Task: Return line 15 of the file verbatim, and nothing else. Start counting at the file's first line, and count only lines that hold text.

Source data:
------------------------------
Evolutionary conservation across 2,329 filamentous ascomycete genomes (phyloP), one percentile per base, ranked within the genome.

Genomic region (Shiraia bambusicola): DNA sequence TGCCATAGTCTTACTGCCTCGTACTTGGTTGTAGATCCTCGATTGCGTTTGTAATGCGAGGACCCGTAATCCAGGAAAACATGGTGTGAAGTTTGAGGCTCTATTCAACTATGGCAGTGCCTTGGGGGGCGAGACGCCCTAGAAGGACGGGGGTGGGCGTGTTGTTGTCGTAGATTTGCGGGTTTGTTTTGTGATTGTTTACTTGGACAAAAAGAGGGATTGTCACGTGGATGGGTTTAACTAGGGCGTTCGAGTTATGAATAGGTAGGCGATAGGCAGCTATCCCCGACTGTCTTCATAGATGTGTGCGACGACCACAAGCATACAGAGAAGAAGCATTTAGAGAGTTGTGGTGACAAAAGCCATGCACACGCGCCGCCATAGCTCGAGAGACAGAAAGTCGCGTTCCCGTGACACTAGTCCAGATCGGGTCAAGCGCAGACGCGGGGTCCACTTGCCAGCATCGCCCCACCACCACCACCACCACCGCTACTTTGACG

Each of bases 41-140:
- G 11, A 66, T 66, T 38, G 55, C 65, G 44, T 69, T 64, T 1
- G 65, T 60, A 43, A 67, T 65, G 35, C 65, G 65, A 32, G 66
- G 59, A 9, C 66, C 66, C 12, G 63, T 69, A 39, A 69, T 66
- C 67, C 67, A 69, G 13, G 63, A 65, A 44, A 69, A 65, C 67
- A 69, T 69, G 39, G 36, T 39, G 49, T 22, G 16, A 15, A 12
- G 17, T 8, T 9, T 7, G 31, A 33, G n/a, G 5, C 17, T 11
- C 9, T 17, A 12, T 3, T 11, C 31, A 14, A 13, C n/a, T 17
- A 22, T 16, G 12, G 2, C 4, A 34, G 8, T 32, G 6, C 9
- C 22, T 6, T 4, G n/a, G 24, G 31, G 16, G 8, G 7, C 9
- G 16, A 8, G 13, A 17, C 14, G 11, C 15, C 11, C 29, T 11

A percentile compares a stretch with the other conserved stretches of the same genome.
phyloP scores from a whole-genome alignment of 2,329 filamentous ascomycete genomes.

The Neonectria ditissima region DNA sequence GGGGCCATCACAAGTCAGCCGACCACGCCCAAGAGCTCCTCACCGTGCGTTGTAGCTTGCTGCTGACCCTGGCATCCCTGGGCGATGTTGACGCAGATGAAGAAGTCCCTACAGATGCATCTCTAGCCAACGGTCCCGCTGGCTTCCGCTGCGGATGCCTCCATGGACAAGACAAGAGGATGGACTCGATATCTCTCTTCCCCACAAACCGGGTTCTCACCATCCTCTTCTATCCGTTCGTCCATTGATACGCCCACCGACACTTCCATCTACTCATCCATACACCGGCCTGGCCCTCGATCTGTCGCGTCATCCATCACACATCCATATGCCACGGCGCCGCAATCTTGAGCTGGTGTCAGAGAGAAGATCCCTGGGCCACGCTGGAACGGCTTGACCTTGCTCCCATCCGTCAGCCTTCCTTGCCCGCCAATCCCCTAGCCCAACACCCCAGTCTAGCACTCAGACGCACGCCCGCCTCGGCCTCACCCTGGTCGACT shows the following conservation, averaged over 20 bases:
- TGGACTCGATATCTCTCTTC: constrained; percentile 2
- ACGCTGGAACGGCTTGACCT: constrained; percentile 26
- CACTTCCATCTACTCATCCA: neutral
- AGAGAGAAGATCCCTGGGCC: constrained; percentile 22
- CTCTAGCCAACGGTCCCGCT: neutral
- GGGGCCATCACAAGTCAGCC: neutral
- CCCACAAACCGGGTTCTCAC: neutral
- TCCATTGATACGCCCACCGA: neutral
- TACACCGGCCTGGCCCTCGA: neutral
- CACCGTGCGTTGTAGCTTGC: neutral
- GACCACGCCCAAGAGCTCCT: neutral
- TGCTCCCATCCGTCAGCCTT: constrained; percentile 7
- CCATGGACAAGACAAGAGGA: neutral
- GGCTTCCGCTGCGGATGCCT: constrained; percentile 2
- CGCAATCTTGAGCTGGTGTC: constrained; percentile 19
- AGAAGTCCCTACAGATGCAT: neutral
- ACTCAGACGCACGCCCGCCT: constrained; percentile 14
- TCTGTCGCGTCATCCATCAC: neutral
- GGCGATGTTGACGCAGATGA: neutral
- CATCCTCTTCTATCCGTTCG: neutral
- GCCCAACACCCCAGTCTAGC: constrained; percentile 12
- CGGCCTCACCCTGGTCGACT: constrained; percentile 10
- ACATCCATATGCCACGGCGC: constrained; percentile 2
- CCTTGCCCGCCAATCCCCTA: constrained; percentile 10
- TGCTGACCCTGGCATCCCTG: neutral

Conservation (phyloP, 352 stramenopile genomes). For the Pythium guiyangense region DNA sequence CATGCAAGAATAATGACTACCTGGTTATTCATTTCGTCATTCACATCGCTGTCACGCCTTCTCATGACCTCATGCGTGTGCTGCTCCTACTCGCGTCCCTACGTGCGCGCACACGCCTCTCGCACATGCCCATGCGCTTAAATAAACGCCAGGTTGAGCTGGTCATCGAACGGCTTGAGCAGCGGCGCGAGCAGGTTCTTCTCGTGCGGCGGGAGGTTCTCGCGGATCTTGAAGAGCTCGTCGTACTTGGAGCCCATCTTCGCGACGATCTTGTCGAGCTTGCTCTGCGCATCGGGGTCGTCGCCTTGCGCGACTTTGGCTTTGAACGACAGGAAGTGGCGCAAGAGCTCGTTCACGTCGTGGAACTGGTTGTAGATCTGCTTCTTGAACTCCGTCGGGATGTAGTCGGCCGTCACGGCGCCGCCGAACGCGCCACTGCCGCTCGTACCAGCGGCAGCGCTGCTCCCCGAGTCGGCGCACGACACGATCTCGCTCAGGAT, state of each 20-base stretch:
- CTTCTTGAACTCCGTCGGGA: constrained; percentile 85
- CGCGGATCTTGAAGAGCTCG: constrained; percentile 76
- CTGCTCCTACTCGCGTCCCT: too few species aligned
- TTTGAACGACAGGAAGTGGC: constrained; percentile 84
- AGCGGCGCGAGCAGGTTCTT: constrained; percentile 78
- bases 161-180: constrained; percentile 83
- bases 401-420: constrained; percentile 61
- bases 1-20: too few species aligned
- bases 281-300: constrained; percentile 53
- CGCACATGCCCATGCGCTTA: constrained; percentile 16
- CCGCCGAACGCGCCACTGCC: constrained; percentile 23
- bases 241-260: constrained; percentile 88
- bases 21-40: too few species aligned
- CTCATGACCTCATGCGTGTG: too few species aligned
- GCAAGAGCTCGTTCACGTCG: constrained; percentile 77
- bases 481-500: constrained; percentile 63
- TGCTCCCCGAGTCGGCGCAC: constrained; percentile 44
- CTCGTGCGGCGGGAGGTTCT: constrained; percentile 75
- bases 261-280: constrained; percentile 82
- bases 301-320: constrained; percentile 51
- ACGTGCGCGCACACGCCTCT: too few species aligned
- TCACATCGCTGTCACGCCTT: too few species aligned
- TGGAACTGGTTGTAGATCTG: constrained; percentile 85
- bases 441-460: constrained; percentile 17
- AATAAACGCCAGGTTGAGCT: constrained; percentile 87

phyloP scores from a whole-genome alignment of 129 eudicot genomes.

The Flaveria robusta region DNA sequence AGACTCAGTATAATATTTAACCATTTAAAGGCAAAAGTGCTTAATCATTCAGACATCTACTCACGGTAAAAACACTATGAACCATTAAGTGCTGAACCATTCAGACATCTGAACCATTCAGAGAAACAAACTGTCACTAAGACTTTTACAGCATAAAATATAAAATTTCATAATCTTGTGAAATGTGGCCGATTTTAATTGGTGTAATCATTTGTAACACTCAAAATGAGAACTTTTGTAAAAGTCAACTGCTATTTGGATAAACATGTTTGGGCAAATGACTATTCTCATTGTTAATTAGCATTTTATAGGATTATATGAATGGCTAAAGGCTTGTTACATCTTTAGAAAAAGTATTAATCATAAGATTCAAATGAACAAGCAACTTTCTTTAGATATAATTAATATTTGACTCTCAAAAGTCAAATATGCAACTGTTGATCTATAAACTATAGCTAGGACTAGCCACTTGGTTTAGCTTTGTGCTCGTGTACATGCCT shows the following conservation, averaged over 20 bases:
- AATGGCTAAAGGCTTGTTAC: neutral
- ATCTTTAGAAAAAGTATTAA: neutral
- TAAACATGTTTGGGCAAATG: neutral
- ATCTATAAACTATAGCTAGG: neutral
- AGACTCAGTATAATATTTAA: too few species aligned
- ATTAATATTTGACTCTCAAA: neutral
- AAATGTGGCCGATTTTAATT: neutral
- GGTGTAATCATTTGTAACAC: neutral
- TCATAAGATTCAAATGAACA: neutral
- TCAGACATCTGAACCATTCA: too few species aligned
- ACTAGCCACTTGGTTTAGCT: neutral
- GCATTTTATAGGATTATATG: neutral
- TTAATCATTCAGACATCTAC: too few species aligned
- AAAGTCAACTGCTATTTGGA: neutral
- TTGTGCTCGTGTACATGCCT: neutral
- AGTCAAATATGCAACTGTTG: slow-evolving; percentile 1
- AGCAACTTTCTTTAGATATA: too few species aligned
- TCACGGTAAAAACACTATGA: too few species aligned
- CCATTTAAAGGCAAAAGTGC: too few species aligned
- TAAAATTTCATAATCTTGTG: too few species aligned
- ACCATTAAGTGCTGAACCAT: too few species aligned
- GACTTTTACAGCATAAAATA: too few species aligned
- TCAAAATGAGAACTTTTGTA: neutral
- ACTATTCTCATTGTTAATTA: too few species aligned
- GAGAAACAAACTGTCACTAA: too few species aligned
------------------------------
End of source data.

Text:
phyloP scores from a whole-genome alignment of 2,329 filamentous ascomycete genomes.